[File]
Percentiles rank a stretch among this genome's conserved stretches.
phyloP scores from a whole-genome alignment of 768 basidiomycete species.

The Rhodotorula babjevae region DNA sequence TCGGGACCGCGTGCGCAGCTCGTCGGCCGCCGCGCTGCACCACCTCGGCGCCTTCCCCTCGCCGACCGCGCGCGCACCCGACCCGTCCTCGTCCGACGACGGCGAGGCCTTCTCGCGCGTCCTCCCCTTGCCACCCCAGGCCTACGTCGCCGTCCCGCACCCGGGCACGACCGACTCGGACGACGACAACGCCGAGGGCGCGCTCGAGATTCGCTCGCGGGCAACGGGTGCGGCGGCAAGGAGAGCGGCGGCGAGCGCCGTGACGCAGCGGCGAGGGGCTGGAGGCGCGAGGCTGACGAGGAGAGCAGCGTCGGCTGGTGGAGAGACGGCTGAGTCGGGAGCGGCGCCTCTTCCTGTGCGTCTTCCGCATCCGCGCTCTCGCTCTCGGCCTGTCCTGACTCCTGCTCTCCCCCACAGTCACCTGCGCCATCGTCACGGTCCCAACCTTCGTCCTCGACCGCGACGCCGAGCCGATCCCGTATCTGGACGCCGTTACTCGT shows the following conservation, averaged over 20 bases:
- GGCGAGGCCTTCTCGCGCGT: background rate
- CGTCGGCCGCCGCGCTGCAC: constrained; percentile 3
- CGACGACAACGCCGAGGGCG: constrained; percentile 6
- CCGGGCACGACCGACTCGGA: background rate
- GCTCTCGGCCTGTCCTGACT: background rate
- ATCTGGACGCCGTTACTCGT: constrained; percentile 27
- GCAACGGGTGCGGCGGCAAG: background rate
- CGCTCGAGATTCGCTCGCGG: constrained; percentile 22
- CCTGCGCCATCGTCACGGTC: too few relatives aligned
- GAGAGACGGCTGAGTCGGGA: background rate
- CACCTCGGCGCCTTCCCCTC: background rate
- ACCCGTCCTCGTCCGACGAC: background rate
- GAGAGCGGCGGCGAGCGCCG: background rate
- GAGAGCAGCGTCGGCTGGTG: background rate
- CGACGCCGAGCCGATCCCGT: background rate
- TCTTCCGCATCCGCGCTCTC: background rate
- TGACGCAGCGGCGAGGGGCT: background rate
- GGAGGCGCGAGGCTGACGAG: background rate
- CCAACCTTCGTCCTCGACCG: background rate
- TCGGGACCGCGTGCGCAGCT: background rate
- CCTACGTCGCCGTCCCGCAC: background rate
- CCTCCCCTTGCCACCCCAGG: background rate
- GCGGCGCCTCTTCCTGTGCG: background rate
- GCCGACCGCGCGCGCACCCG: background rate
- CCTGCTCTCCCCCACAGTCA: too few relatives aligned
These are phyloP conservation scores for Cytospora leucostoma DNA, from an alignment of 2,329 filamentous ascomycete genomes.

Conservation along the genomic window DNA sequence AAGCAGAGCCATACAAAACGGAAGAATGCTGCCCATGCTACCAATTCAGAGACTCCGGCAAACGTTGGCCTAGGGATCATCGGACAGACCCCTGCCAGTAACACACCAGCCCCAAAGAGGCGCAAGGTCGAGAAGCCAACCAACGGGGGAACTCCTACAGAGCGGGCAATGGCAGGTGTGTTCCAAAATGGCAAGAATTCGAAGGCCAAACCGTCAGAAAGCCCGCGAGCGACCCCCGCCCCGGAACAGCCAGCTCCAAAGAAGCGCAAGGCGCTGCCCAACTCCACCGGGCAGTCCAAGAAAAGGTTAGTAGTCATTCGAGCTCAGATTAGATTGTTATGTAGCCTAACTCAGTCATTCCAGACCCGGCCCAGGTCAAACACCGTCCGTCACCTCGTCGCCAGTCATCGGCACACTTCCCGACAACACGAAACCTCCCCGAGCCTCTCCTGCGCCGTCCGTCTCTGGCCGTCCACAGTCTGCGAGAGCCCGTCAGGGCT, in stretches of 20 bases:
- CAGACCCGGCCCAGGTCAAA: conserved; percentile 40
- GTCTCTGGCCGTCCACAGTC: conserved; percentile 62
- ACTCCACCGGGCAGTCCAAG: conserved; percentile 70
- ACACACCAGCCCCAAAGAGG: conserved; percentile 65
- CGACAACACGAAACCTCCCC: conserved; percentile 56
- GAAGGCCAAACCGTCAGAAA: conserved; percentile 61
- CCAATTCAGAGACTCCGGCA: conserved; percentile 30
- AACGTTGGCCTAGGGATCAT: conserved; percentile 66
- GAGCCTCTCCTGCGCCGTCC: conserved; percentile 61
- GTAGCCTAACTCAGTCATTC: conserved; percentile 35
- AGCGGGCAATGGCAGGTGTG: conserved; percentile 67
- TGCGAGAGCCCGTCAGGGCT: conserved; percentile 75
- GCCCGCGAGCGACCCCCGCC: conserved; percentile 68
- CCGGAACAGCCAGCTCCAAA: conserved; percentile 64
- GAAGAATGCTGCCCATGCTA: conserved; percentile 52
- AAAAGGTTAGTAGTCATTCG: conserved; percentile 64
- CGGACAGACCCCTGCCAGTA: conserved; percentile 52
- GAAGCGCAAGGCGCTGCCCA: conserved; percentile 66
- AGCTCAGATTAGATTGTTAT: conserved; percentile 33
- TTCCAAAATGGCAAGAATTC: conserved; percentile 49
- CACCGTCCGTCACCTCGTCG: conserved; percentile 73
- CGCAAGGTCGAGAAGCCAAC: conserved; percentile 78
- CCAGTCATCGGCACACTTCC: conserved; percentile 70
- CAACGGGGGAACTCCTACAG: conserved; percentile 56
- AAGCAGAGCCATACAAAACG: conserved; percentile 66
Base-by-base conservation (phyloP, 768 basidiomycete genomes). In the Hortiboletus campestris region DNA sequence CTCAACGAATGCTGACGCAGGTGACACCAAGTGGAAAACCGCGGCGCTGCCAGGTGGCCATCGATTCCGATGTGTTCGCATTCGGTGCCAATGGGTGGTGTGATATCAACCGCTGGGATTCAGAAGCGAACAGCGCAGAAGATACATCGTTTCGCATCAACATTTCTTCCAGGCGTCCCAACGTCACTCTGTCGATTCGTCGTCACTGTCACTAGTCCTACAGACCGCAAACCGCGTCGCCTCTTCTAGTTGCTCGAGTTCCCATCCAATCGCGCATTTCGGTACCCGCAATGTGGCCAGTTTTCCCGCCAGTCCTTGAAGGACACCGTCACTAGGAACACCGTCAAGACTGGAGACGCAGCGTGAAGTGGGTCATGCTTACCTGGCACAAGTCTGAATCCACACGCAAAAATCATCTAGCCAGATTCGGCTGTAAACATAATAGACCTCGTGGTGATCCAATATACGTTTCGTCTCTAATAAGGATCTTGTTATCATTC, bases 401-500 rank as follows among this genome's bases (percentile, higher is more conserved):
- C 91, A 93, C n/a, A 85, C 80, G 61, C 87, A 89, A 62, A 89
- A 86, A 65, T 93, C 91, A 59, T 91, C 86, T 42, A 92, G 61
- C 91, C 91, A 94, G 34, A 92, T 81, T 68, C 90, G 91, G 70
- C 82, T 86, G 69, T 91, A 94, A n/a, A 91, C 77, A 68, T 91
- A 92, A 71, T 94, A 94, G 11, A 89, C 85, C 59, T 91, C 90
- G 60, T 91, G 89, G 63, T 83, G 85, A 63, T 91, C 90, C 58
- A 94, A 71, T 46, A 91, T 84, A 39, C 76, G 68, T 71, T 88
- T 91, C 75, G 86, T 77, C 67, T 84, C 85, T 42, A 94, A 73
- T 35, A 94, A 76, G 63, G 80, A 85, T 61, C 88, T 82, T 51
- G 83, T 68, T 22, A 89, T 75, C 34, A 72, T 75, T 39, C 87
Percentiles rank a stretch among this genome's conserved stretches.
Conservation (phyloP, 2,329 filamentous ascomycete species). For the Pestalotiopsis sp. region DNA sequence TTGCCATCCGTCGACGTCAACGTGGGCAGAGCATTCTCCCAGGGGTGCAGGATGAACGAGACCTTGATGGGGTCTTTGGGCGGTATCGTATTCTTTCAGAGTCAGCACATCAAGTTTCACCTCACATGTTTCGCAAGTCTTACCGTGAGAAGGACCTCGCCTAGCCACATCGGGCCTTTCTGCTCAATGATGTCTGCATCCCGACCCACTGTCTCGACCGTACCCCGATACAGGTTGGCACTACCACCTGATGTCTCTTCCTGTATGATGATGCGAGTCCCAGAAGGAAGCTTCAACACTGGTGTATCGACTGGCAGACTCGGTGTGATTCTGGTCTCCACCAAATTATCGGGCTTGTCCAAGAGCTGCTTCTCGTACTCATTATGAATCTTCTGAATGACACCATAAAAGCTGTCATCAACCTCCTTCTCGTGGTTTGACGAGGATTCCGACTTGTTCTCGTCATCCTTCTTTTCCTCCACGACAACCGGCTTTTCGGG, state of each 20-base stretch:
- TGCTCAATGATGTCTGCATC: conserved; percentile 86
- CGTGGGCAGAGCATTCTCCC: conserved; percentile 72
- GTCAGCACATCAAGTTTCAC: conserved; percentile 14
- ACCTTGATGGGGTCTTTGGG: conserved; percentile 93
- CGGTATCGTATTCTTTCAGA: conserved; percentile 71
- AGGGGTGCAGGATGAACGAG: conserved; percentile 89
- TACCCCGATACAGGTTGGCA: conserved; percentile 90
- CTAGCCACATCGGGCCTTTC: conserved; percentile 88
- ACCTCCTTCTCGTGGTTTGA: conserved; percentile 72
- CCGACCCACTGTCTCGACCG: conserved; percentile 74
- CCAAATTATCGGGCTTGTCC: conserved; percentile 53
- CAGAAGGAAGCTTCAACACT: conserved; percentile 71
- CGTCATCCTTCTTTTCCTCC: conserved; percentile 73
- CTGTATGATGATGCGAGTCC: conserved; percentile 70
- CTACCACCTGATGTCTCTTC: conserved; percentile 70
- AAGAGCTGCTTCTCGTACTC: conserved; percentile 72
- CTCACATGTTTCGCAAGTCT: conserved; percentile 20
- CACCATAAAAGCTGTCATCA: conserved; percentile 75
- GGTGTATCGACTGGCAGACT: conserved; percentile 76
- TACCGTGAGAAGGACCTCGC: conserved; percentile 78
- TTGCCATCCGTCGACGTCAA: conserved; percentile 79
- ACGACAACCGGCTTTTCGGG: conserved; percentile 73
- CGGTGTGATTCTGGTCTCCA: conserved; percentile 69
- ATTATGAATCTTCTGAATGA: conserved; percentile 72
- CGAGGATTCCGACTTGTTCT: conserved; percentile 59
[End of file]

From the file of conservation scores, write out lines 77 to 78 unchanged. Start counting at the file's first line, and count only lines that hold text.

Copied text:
- ACCTCCTTCTCGTGGTTTGA: conserved; percentile 72
- CCGACCCACTGTCTCGACCG: conserved; percentile 74